Metacognitions About Language Skill and Working Memory Among Monolingual and Bilingual College Students: When Does Multilingualism Matter?
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Previous research has shown that individual differences in working memory (WM) are highly predictive of a wide range of cognitive behaviours. Until recently, research has focused on monolingual, or undifferentiated, populations. The present research compares metacognitive awareness, as measured by self-ratings of reading, writing, speaking and listening skills in college students of varying language experience backgrounds. Monolingual, bilingual and multilingual university students within three cultural contexts, America, Estonia and France, read for comprehension and remembered sentence final words of comprehended sentences in a reading span task in their native languages. The results show that bilingual and multilingual students have better metalinguistic awareness of their language skills in reading and WM than do students who are monolingual, but who have comparable native language skills.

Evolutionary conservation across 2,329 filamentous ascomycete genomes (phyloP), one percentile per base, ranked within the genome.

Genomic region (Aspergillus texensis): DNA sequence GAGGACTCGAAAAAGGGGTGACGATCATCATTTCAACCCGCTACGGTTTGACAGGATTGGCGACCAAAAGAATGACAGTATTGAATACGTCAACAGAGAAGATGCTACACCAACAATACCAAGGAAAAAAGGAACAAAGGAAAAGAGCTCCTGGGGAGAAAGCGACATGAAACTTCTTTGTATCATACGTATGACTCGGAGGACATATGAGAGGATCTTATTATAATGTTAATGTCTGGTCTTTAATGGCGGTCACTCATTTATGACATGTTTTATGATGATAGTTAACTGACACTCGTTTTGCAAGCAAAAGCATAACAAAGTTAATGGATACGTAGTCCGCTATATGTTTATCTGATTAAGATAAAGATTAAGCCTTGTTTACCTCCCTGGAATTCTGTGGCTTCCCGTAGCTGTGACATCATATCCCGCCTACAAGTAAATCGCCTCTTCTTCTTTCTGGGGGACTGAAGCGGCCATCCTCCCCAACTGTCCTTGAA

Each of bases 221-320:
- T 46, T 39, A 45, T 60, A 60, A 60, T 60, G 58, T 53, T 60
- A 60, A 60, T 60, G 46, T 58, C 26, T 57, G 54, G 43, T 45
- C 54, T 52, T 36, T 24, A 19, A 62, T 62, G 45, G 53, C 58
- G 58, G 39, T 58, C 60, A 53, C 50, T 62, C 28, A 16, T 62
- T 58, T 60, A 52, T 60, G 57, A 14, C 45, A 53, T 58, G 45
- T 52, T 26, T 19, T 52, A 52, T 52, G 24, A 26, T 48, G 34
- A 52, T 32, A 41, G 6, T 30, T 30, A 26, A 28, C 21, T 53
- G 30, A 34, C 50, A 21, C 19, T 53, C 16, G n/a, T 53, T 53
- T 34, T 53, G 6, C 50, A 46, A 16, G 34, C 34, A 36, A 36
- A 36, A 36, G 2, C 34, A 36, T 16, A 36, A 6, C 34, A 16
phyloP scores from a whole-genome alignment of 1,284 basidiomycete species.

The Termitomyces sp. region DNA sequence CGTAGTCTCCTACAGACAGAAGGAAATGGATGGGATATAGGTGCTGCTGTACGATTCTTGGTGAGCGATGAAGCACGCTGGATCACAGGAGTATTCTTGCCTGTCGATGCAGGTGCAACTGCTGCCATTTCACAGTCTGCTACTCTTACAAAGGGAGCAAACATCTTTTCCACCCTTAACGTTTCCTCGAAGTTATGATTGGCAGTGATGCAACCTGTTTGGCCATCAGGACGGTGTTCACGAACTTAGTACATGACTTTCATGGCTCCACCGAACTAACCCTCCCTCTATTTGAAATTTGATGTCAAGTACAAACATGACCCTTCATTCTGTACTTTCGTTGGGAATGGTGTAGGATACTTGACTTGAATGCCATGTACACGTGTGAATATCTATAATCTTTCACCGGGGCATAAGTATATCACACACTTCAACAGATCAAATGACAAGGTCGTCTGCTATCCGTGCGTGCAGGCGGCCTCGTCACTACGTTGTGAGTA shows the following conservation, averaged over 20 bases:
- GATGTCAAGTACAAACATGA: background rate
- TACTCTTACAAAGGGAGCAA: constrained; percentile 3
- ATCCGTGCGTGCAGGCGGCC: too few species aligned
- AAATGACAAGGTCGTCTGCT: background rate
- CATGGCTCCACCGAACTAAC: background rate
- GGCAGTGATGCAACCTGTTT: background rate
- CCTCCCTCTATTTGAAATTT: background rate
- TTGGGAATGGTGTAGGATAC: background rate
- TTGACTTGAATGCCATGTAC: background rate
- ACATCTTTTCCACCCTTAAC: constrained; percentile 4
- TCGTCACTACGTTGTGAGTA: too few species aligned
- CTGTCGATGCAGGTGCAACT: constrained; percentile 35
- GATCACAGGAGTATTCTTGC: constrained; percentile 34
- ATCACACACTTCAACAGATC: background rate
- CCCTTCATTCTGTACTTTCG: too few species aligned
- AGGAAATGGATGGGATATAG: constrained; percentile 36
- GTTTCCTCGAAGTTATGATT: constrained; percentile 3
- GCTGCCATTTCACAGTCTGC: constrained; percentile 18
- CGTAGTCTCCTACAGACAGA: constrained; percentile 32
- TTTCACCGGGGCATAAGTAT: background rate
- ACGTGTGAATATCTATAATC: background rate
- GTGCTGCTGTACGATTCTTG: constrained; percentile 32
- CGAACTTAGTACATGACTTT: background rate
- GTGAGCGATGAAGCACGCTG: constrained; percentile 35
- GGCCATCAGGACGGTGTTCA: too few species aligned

Medicine and Health Sciences
Metacognition, Language Skills, Memory, Monolingualism, Bilingual Students, College Students, Multilingualism, Individual Differences, Language Enrichment, Cultural Context, Reading Comprehension, Metalinguistics, Task Analysis
Ransdell, Sarah Ellen; Barbier, Marie-Laure; and Niit, Toomas, "Metacognitions About Language Skill and Working Memory Among Monolingual and Bilingual College Students: When Does Multilingualism Matter?" (2006). Department of Health Sciences Faculty Articles. 266.